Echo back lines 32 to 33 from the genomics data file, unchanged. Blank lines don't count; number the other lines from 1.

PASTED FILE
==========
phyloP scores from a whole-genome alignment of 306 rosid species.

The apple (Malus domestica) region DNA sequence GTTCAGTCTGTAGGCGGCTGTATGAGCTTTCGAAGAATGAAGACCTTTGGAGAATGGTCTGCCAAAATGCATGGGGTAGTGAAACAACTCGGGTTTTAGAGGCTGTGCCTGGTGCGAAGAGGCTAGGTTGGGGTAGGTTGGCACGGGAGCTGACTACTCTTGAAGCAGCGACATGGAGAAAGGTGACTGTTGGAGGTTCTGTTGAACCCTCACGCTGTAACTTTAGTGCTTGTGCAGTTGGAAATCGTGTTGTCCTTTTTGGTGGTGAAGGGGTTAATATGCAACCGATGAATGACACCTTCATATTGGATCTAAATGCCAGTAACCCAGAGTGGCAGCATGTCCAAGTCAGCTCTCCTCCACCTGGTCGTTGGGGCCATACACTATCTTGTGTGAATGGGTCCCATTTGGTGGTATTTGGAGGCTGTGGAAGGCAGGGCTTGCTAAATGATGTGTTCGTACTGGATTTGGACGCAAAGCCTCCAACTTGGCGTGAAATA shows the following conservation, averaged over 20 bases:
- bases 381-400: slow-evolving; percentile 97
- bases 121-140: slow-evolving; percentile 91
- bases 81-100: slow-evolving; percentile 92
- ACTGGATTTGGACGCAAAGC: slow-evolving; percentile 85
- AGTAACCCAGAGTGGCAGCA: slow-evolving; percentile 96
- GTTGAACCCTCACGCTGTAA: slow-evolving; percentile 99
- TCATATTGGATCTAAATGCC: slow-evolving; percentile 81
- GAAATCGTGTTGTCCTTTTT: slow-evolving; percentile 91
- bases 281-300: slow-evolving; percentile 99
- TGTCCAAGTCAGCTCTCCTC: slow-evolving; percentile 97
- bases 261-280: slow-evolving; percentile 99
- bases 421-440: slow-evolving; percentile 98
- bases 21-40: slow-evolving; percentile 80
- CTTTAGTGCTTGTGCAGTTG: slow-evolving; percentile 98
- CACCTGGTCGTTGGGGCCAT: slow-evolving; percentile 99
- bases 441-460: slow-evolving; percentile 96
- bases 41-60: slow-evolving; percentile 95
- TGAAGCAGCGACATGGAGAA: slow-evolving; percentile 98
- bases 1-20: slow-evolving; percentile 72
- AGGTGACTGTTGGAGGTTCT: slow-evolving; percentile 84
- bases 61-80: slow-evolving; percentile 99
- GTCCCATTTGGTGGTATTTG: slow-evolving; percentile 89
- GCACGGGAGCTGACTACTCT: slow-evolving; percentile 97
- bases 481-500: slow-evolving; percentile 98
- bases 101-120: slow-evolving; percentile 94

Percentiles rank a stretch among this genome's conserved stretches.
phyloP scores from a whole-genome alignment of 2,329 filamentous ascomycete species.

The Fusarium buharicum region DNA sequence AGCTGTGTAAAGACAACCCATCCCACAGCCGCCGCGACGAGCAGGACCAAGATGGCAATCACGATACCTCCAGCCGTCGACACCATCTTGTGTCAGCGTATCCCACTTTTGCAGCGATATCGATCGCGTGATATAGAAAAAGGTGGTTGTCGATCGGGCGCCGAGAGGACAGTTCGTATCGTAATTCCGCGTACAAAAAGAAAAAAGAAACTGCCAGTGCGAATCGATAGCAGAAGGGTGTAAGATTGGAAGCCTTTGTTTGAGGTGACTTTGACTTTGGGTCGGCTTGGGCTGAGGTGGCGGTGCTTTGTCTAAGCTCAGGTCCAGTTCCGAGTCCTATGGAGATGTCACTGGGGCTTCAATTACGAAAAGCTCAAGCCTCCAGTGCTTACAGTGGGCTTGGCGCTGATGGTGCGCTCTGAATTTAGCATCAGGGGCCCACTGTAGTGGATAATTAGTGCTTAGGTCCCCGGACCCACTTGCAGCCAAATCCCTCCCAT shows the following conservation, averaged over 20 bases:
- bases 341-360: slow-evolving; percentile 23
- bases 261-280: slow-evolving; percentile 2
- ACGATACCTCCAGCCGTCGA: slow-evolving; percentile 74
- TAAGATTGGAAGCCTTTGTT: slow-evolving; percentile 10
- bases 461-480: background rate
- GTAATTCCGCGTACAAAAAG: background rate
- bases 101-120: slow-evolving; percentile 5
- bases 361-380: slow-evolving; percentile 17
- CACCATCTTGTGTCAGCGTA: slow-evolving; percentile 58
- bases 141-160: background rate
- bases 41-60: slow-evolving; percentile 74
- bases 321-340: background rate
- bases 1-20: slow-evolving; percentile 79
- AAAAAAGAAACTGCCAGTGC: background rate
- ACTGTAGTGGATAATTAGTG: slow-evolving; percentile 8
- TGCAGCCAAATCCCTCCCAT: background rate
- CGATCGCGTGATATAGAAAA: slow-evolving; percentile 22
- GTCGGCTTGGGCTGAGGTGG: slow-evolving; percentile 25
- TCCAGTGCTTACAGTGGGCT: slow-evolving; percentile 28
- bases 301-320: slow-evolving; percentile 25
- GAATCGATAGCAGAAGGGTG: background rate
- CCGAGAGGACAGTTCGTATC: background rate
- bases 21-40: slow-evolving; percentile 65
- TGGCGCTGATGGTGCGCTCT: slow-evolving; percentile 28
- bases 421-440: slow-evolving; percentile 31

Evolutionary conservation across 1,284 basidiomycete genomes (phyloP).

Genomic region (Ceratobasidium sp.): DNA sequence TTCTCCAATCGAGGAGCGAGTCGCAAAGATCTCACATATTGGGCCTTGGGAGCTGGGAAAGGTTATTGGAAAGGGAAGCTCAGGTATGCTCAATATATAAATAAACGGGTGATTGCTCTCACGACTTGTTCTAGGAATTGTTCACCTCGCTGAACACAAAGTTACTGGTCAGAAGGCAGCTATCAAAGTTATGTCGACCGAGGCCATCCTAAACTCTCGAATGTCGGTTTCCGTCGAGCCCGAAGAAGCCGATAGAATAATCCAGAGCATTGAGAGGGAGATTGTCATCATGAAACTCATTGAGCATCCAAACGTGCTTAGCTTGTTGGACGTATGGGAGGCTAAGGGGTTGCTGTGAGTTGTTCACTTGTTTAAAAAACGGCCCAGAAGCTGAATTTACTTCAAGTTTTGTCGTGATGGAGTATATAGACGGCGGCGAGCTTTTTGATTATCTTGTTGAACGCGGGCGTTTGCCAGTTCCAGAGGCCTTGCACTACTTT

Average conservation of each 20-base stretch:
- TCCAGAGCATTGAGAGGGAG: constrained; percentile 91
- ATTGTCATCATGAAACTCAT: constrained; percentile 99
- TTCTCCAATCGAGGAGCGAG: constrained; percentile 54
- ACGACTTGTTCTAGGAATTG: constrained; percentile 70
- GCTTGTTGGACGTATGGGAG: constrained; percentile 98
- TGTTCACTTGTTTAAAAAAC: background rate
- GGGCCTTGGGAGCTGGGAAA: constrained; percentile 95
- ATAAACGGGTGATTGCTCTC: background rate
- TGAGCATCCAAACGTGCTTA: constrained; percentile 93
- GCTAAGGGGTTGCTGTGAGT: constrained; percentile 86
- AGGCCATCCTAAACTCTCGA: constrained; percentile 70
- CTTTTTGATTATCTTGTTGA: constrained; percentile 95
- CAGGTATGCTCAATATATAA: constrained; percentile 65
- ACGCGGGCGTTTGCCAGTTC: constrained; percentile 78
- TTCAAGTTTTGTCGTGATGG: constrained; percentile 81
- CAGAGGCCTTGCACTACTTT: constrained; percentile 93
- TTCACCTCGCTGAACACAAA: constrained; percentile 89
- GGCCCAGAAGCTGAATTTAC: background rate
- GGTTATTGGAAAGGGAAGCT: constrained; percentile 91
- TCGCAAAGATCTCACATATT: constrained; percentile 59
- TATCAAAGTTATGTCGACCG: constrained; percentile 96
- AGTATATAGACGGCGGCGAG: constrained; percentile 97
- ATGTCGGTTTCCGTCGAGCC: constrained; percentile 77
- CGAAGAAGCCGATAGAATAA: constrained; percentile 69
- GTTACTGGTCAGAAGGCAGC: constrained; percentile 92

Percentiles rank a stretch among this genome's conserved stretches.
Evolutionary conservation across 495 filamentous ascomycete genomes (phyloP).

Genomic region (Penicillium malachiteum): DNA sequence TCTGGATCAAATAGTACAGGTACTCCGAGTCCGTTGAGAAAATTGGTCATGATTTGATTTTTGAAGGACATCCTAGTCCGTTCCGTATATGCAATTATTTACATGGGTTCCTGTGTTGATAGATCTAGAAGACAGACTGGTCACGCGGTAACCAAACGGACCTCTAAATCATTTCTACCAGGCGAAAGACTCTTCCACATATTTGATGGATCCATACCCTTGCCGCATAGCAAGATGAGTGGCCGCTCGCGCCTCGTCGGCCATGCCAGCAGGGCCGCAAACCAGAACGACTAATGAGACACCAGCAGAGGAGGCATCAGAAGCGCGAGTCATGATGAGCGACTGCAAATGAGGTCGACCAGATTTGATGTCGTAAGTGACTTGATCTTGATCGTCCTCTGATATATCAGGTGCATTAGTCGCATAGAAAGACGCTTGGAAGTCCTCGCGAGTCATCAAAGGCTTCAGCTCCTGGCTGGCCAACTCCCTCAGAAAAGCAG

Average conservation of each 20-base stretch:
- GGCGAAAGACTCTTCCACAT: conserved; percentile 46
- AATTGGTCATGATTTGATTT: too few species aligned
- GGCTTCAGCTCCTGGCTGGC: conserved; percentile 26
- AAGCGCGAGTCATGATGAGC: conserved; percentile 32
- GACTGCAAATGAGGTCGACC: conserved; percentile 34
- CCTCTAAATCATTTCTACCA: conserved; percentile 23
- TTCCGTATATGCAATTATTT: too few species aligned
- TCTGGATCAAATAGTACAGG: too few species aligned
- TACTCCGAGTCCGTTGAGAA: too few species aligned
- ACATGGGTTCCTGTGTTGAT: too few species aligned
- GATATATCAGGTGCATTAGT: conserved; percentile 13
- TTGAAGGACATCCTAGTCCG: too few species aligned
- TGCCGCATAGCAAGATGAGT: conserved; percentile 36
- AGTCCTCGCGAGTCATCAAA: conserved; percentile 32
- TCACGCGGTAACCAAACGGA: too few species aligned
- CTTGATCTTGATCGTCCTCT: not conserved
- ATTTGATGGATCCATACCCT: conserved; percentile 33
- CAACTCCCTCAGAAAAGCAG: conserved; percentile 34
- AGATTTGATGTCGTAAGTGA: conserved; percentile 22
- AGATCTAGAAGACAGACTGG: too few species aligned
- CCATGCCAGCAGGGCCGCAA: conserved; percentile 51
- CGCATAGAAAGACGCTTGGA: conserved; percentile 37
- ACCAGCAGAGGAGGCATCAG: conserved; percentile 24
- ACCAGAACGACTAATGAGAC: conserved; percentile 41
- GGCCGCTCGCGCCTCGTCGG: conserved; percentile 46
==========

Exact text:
- bases 261-280: slow-evolving; percentile 2
- ACGATACCTCCAGCCGTCGA: slow-evolving; percentile 74